In This Issue
Wyevale Garden Centres announces shift away from acquisitions
Meadow View Stone unveil a new customer experience
Nicholas Marshall joins HTA Garden Futures Conference 2017 line-up
Area Sales Manager wanted by History and Heraldry Group
Paul Hansord and Neil Sharpe to retire from T&M
Aussie analyst questions Bunnings UK trading model
Sales volumes up for fifth week in a row
Garden supplier's £4.5m investment in Ashford
Industry high after thriving annual Glee exhibition
New look gift department at Bents
Haskins raise £6,500 to pay for puppy's assistance dog training
Zest power duo take on Ironman Wales for charity
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Pansies are most popular plant of the autumn season
Garden product stalwart Tony Dedman retires after 48 years
A Glee-full week for Greenfingers Charity
Cutting time for garden products
Bohemian and hippy chic is an outdoor trend says e-tailer
Sales of onion sets are electric
Woodlodge pair raise over £2,000 by skydiving for Greenfingers
Pots of bulb compost sales
CIH Dublin conference to focus on how horticulture impacts health
We need gardens to help us 'live more like cavemen' suggests top archaeologist
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New trade show will demonstrate how to cater for vegans
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Area Sales Manager wanted by History and Heraldry Group
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We need gardens to help us 'live more like cavemen' suggests top archaeologist

Provision of more gardens, growing spaces and allotments and a return to a way of life more attuned to our hunter-gather origins are among the solutions to modern urban challenges advocated by leading archaeologist Gustav Milne.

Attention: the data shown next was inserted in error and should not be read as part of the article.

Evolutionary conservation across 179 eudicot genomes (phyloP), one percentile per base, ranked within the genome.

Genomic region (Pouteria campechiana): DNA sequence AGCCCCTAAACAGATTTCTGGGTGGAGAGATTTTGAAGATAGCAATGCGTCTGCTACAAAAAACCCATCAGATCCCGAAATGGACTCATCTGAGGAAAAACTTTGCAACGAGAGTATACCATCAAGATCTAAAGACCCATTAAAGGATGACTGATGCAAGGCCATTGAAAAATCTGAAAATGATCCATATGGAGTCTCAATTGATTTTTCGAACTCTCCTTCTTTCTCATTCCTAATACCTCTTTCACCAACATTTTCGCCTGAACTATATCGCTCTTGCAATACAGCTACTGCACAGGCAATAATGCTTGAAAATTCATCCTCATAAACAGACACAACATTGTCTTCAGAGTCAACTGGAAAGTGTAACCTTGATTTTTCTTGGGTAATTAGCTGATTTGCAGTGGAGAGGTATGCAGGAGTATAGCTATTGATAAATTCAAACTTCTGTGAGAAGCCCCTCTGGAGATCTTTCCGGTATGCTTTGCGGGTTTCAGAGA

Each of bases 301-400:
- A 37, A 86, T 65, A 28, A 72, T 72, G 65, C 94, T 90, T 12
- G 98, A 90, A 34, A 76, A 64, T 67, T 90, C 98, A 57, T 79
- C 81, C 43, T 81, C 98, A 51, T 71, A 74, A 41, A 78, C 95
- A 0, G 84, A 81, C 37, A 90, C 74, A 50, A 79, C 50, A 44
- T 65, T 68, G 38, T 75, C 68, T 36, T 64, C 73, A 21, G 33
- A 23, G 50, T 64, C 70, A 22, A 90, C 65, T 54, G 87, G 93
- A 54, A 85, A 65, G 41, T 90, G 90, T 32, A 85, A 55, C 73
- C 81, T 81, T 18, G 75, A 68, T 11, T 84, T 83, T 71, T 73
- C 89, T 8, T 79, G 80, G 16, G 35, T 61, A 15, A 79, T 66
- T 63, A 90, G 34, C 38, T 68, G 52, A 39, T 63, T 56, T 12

In a new book titled ‘Uncivilised Genes: Human Evolution and the Urban Paradox’, he examines the mismatch between our increasingly urbanized world and our biology. The problem, he says, is that society continues to change with remarkable speed, yet anatomically and genetically we remain much as were thousands of years ago. Understanding the requirements of our prehistoric past may hold the answer to tackling the epidemic of western lifestyle diseases currently confronting us.

We cannot change our genes, so the solution, according Milne, is to change our modern urban lifestyles, our buildings and even our town plans to better fit our biology. We need to eat and live more like our cavemen ancestors.

  • Eat like a hunter-gatherer. Our evolving digestive system is designed for fresh foods, not industrially-processed products with additional sugars. Indeed, evidence suggests that the more your diet diverges from a Palaeolithic norm, the shorter your life is likely to be. The ideal diet is rich in vegetables and proteins, and is shaped by the seasons in the same way our hunter-gatherer ancestors' diets were. That’s good news for the grow-your-own market.
  • Live like a hunter-gatherer. Modern urban homes should be no more than six storeys high, have good natural light, and open out to outdoor spaces such as gardens, balconies or roof terraces. Having access to nature - be it through houseplants, pets or being outdoors in gardens and parks - is essential not just for the psychological uplift, but also for the effective working of our ancient immune system. More good news for the garden industry.

Gustav Milne specialises in urban archaeology. His national community-based coastal archaeology project is featured in the Channel 4 series Britain at Low Tide.

‘Uncivilised Genes: Human Evolution and the Urban Paradox’ is published by Independent Thinking Press (Crown House Publishing).

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